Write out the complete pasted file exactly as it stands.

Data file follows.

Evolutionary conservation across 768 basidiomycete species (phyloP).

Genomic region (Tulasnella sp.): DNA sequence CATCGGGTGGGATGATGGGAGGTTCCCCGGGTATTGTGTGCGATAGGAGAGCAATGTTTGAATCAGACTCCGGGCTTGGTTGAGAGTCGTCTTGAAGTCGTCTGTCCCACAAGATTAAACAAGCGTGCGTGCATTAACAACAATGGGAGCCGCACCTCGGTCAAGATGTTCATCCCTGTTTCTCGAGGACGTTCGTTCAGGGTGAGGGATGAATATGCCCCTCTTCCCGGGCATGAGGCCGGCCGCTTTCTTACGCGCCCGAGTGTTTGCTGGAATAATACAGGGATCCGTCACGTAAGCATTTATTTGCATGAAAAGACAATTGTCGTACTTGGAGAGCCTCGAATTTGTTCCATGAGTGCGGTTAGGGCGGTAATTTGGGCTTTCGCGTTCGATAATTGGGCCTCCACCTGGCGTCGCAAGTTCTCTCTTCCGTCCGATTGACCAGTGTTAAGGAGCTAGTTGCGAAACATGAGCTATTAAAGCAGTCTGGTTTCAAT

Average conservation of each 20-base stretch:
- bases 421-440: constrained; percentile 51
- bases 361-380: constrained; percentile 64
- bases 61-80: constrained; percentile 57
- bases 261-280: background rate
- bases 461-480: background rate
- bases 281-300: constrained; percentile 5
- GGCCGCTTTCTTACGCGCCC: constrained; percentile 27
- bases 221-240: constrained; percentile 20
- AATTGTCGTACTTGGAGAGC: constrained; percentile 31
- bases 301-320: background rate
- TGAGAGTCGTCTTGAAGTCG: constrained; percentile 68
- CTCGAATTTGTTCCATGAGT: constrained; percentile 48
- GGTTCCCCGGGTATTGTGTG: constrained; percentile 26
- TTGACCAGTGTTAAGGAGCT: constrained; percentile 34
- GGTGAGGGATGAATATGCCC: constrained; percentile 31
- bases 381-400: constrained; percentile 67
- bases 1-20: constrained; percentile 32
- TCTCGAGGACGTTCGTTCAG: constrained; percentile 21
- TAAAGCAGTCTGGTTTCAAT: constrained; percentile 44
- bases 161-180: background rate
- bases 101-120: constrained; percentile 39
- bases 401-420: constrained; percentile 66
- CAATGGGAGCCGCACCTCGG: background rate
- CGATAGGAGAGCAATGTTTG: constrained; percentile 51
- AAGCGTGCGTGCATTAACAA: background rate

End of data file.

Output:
Evolutionary conservation across 768 basidiomycete species (phyloP).

Genomic region (Tulasnella sp.): DNA sequence CATCGGGTGGGATGATGGGAGGTTCCCCGGGTATTGTGTGCGATAGGAGAGCAATGTTTGAATCAGACTCCGGGCTTGGTTGAGAGTCGTCTTGAAGTCGTCTGTCCCACAAGATTAAACAAGCGTGCGTGCATTAACAACAATGGGAGCCGCACCTCGGTCAAGATGTTCATCCCTGTTTCTCGAGGACGTTCGTTCAGGGTGAGGGATGAATATGCCCCTCTTCCCGGGCATGAGGCCGGCCGCTTTCTTACGCGCCCGAGTGTTTGCTGGAATAATACAGGGATCCGTCACGTAAGCATTTATTTGCATGAAAAGACAATTGTCGTACTTGGAGAGCCTCGAATTTGTTCCATGAGTGCGGTTAGGGCGGTAATTTGGGCTTTCGCGTTCGATAATTGGGCCTCCACCTGGCGTCGCAAGTTCTCTCTTCCGTCCGATTGACCAGTGTTAAGGAGCTAGTTGCGAAACATGAGCTATTAAAGCAGTCTGGTTTCAAT

Average conservation of each 20-base stretch:
- bases 421-440: constrained; percentile 51
- bases 361-380: constrained; percentile 64
- bases 61-80: constrained; percentile 57
- bases 261-280: background rate
- bases 461-480: background rate
- bases 281-300: constrained; percentile 5
- GGCCGCTTTCTTACGCGCCC: constrained; percentile 27
- bases 221-240: constrained; percentile 20
- AATTGTCGTACTTGGAGAGC: constrained; percentile 31
- bases 301-320: background rate
- TGAGAGTCGTCTTGAAGTCG: constrained; percentile 68
- CTCGAATTTGTTCCATGAGT: constrained; percentile 48
- GGTTCCCCGGGTATTGTGTG: constrained; percentile 26
- TTGACCAGTGTTAAGGAGCT: constrained; percentile 34
- GGTGAGGGATGAATATGCCC: constrained; percentile 31
- bases 381-400: constrained; percentile 67
- bases 1-20: constrained; percentile 32
- TCTCGAGGACGTTCGTTCAG: constrained; percentile 21
- TAAAGCAGTCTGGTTTCAAT: constrained; percentile 44
- bases 161-180: background rate
- bases 101-120: constrained; percentile 39
- bases 401-420: constrained; percentile 66
- CAATGGGAGCCGCACCTCGG: background rate
- CGATAGGAGAGCAATGTTTG: constrained; percentile 51
- AAGCGTGCGTGCATTAACAA: background rate